How to show that $\mathbb Z_{mn}$ is isomorphic to $\mathbb Z_m \times\mathbb Z_n$ when $m$ and $n$ are coprime? It is easy to show that the natural map from $\mathbb Z_{mn}$ to $\mathbb Z_m \times\mathbb Z_n$ is a ring homomorphism. How to show that it is bijective?

  • 2
    $\begingroup$ Chinese Remainder Theorem $\endgroup$ – user14972 May 15 '14 at 14:03

You define $f:\mathbb{Z}\rightarrow \mathbb{Z}/n\mathbb{Z}\times\mathbb{Z}/m\mathbb{Z}$ by $f(a)=(a\bmod{n},a\bmod{m})$ which is a ring homomorphism.

Then you can verify that $\ker{f}=mn\mathbb{Z}$ and to show that $f$ surjective:

$\gcd{(m,n)}=1$ so there exists $x,y$ such that $xn+ym=1$, so for $(s,t)\in\mathbb{Z}/n\mathbb{Z}\times\mathbb{Z}/m\mathbb{Z}$ consider $a=sxn+tym$. Then since: $$ xn\equiv 1\bmod{m}\text{ and } ym\equiv 1\bmod{n} $$ you have $f(a)=(s,t)$.

  • $\begingroup$ How $f(a)=(s,t)$, I mean how $f(a)=s$ in $\mathbb Z_n$? Isn't it $t$? $\endgroup$ – Achak0790 2 days ago
  • $\begingroup$ @Achak0790 $f(a)=(tym \bmod{n}, sxn\bmod{m})=(t\bmod{n},s\bmod{m})$ since $xn\equiv 1\bmod{m},ym\equiv 1\bmod{n}$ $\endgroup$ – Kal S. yesterday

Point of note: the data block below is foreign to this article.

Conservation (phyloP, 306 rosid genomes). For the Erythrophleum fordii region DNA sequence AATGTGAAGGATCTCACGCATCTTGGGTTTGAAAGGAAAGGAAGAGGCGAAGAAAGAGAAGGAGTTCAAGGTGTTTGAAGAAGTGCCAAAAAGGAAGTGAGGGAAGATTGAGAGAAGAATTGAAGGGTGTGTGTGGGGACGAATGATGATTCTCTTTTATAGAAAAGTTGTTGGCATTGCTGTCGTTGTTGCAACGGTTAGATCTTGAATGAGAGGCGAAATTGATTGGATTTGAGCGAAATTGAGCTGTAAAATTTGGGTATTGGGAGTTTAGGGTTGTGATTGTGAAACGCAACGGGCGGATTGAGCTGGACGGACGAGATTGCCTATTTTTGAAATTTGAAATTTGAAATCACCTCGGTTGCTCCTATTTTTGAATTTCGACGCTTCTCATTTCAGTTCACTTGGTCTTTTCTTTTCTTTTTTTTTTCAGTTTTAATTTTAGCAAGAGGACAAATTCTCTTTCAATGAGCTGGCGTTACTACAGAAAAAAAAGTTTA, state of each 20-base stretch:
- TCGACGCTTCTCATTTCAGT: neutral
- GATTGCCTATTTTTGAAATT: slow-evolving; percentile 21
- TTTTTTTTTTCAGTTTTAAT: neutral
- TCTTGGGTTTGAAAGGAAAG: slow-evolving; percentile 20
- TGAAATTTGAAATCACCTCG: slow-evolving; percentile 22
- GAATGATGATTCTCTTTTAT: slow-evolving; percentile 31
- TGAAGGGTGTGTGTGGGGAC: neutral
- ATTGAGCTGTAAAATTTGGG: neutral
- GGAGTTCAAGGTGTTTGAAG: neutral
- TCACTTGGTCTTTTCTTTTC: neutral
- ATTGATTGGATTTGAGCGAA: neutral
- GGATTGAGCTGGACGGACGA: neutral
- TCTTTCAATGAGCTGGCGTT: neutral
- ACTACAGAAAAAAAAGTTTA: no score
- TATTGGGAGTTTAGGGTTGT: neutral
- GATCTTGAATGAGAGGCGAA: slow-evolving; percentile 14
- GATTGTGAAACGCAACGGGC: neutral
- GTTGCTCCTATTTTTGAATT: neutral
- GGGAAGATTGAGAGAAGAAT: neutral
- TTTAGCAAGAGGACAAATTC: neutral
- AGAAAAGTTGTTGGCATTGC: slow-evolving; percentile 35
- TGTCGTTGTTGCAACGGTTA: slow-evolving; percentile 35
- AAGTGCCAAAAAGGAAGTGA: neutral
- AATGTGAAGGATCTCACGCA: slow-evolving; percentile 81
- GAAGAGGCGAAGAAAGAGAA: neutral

The two rings have the same cardinality, so it is enough to show that the homomorphism is injective.

Now, what is the kernel? The kernel consists precisely of those $a \in \mathbb Z_{mn}$ such that $a \equiv 0 \pmod{n}$ and $a \equiv 0 \pmod{m}$. The gcd is 1, so...

  • $\begingroup$ Does $\mathbb{Z}_6$ mean the set $\{0, 6, -6, 12, -12, ...\}$ and are you using that the kernel of f only contains the number $0$, and that that implies that the function is injective? $\endgroup$ – The Coding Wombat Oct 31 '18 at 18:19
  • $\begingroup$ @TheCodingWombat The notation $\mathbb Z_6$ is common for the quotient ring $\mathbb Z/(6)$. So it consists of residue classes $\{ 0, 1, 2, 3, 4, 5\}$. $\endgroup$ – Fredrik Meyer Nov 1 '18 at 11:07

The element $(1,1)$ in the direct product has order $mn$ (why?). Then you know the direct product is cyclic, and a cyclic group is uniquely determined (up to isomorphism) by its order.


Your Answer

By clicking “Post Your Answer”, you agree to our terms of service, privacy policy and cookie policy

Not the answer you're looking for? Browse other questions tagged or ask your own question.